Linda Plumpton comments on recent actions by the Competition Bureau, in Financial Post

Competition Bureau Flexes its Muscles on Deals

September 27, 2012

At face value, the recent intervention by the Competition Bureau in a $6 million acquisition - the bureau's first challenge of a merger since 2005 - and its limited action in the proposed $4-billion purchase of the company that owns Canada's best-known stock exchanges may seem inconsistent.

But the Competition Bureau has been flexing its muscles on merger reviews in recent years under the leadership of commissioner Melanie Aitken and with the help of amendments to competition legislation in 2009. Experts say the purchase of TMX Group Inc. by a consortium of Canadian banks was in fact subject to tough scrutiny by both the bureau and provincial securities regulators. And the bureau plans to continue aggressive enforcement and the development of jurisprudence on tests for prevention of competition.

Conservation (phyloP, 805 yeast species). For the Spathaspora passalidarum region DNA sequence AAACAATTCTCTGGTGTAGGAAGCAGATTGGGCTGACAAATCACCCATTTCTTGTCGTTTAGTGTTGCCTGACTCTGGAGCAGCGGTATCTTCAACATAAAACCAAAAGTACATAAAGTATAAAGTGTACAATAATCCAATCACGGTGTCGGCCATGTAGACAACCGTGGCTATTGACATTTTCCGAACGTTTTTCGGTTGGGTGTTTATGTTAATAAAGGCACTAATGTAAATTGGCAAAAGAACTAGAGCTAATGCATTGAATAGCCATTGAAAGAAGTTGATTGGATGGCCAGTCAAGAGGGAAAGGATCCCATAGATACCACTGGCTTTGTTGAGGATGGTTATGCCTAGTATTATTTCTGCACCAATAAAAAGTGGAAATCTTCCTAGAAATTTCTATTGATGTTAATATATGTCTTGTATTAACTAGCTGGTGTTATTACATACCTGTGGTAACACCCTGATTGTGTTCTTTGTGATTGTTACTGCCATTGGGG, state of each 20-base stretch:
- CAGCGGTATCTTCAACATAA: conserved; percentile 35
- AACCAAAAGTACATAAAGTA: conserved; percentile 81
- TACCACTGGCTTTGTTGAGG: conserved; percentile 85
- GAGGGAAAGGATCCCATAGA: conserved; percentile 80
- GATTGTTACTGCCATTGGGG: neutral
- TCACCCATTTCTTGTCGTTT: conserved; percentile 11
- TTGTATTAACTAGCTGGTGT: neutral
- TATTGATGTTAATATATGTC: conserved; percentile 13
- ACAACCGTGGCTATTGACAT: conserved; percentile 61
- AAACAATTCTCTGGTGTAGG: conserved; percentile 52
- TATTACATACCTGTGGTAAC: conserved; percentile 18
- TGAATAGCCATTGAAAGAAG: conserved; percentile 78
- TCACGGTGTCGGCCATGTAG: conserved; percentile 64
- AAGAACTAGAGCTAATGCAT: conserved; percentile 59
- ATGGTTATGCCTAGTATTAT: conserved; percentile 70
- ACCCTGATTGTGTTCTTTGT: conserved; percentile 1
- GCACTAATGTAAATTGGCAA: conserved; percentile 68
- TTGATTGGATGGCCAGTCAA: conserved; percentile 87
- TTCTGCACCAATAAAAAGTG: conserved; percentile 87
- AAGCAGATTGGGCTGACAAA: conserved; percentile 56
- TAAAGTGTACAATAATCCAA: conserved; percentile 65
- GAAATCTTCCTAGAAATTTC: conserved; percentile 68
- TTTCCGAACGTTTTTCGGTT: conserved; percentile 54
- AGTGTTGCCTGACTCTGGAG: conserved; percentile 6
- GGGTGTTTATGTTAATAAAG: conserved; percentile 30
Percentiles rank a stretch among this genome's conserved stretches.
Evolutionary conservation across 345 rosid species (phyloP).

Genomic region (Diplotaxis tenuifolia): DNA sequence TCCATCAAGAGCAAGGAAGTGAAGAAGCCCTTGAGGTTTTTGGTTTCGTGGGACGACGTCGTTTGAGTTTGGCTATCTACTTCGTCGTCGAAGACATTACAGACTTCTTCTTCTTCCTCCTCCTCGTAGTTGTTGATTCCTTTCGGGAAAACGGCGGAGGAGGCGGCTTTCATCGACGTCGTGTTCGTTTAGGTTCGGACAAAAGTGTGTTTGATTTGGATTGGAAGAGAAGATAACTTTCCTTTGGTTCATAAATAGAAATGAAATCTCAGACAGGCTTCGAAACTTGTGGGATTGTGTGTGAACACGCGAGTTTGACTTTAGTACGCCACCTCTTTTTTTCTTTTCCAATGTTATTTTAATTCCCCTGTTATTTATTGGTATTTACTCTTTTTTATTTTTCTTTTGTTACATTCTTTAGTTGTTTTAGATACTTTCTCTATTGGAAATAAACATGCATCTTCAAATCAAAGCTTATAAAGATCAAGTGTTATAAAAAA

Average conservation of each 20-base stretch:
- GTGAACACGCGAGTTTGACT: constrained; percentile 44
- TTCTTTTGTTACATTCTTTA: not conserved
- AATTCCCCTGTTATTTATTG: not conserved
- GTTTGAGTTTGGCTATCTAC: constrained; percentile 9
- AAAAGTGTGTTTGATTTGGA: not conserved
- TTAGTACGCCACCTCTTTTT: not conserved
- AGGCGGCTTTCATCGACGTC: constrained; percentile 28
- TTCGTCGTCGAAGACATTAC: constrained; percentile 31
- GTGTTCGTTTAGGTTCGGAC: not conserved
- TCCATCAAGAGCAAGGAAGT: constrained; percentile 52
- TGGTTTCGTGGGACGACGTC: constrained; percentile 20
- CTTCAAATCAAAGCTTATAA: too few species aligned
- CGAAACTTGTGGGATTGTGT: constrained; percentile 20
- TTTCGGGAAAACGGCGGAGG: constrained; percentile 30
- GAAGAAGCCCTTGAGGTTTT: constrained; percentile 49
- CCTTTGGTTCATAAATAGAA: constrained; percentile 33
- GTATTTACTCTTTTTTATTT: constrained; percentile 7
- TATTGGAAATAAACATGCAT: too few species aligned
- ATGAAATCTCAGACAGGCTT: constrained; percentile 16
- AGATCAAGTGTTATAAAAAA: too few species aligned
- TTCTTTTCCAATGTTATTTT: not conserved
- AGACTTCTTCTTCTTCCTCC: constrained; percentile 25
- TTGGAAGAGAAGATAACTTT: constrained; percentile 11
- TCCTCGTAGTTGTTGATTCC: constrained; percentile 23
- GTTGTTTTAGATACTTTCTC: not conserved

"I dare say we cast a longer shadow today than we did three years ago," Ms. Aitken told a Canadian Bar Association conference in Ottawa last week in one of her final public speeches as commissioner.

The purchase of TMX Group by a consortium of Canadian banks has been called anti-competitive by some lawyers and independent brokers. But the bureau cleared the deal this summer following a slew of recognition orders from the securities regulators that oversee the exchanges.

"I think there's been a lot of speculation in the market that they have been interested in pursuing cases related to prevention of competition and have been interested in bringing a case that falls below the notification threshold," said Linda Plumpton.

Competition lawyers say enforcement is increasing in all areas of the field. To illustrate the point, Linda pointed to the bureau's initiation of a $30-million lawsuit against Canada's major wireless carriers earlier this month for allegedly misleading subscribers about the costs of third-party applications.

"We're seeing more enforcement activity, including cases that find their way all the way to the tribunal, in the last two years than we've seen over the last several years," said Linda.

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